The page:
Motorsport demands high performance and lightweight materials – historically, this has resulted in carbon fibre composites being the go-to choice.
Now though, new materials are emerging, which offer both enhanced performance and reduced environmental impact.
Driven by a combination of forthcoming regulatory changes and race teams increasing recognition of their own environmental policies, interest in these sustainable composites materials is growing rapidly.
If you missed our webinar titled “Lighter, Faster, Greener: How Sustainable Composites are Making Their Mark in Motorsport Applications”, you can watch it here… in this webinar, we’ll draw upon our extensive experience in the development and production of high-performance composites to explore the benefits on offer from sustainable composites, and highlight current and emerging applications within the motorsport sector.
We had some great questions during the webinar and couldn’t answer them all within the allocated time, so here’s a selection.
“Can you supply PFA resin prepreg based on flax fabrics?”
We do provide our PFA resin system with a wide range of reinforcements including flax, for further information please see Evopreg PFC.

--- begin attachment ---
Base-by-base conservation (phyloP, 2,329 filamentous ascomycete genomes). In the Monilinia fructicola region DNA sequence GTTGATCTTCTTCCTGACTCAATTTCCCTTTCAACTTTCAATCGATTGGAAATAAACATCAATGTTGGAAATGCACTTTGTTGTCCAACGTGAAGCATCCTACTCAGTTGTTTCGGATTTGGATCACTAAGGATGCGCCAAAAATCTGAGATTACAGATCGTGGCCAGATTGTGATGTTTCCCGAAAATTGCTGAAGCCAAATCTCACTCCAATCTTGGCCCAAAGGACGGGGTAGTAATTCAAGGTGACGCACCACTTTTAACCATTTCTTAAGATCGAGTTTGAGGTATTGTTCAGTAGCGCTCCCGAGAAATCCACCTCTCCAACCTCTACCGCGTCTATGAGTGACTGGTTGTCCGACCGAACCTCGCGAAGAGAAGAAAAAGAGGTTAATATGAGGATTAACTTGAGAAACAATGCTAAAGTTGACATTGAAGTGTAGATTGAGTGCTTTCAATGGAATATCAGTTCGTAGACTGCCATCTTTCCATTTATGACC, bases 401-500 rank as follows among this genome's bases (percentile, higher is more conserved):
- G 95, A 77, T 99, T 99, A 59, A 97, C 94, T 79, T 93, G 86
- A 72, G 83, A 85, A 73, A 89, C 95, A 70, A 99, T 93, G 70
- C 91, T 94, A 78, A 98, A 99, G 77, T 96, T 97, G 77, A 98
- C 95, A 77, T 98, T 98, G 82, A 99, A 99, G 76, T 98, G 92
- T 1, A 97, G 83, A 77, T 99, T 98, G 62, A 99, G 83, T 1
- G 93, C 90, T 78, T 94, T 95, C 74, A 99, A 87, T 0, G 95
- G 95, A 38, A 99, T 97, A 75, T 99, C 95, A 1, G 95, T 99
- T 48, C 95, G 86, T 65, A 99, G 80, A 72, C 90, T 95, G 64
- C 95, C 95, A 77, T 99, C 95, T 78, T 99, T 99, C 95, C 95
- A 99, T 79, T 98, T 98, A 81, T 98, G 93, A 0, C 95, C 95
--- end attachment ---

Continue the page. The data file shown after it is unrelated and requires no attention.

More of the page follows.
“Do you have any published results for flame resistance / toxicity for the flax / PFA composites?”
Our Evopreg PFC prepregs meet the most stringent fire requirements with a glass or carbon reinforcement, you can find out further information at Fire-resistant prepregs.
“Is the PFA available as a resin and suitable for vacuum impregnation?”
Evopreg PFC is only available as a prepreg system.
“What is the best way to prevent moisture absorption. Is there any performance reduction in the case of high moisture absorption?”
The best way is to ensure that cut edges of the fibre are not exposed, for example by applying a coating of resin or some other sealer.
Regarding how performance might reduce in the event of moisture uptake, I’m afraid this is not something I have data on.
“Have any accelerated aging tests been done to evaluate long term resistance to moisture, creep or other types of deterioration of natural reinforcements? How do cured mechanical properties of furfural resins compare to epoxies, polyesters, etc? Do the cured parts retain any acidity and cause corrosion/erosion problems for adjacent contacting metallic or other parts as have older acid cure phenolics (foams, etc)?”
I’m afraid we do not have any accelerated aging test data available. If you reach out to Bcomp, they may have something which they can share.
Likewise, we do not have any data on whether PFA composite components might lead to corrosion of metal components over time. What I can say is that it is not an issue that has ever been reported to us.
Regarding the mechanical performance of PFA resin systems, the properties are more like phenolics than epoxies. Please see our technical datasheet, which has some indicative values for both glass and carbon reinforcement.
“Is there an SMC equivalent in natural fibre?”
I am not aware of a natural fibre SMC equivalent, and it is not something that is on our product development radar.